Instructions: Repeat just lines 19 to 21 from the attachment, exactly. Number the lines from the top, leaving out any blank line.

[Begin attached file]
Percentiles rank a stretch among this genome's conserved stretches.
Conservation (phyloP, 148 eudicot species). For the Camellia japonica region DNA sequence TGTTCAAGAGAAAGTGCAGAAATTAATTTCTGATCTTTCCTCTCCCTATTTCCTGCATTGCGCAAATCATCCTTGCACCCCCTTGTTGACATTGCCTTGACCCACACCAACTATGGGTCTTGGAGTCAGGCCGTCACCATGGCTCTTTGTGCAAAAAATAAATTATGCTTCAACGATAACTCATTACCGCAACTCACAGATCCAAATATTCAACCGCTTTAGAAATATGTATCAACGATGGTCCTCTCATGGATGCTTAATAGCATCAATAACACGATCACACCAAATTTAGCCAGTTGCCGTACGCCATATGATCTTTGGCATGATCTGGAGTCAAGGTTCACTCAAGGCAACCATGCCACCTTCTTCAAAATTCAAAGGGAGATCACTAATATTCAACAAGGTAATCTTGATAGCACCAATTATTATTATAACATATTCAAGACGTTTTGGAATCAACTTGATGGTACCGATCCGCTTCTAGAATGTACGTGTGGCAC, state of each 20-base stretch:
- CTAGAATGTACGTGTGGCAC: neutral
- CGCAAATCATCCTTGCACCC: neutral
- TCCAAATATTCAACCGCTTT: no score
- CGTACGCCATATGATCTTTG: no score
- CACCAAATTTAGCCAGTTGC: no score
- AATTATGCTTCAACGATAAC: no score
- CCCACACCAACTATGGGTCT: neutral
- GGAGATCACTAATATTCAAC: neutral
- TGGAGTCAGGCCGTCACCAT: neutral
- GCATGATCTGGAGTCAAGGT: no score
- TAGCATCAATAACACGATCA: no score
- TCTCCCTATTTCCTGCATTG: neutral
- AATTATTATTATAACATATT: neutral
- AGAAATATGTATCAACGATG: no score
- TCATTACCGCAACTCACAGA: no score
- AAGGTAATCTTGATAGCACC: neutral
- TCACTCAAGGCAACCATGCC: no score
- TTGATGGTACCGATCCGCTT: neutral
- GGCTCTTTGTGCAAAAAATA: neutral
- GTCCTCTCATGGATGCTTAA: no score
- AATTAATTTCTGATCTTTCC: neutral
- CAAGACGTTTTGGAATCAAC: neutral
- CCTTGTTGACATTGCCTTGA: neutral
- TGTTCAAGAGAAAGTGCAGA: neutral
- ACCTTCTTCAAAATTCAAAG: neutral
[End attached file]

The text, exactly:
- TCACTCAAGGCAACCATGCC: no score
- TTGATGGTACCGATCCGCTT: neutral
- GGCTCTTTGTGCAAAAAATA: neutral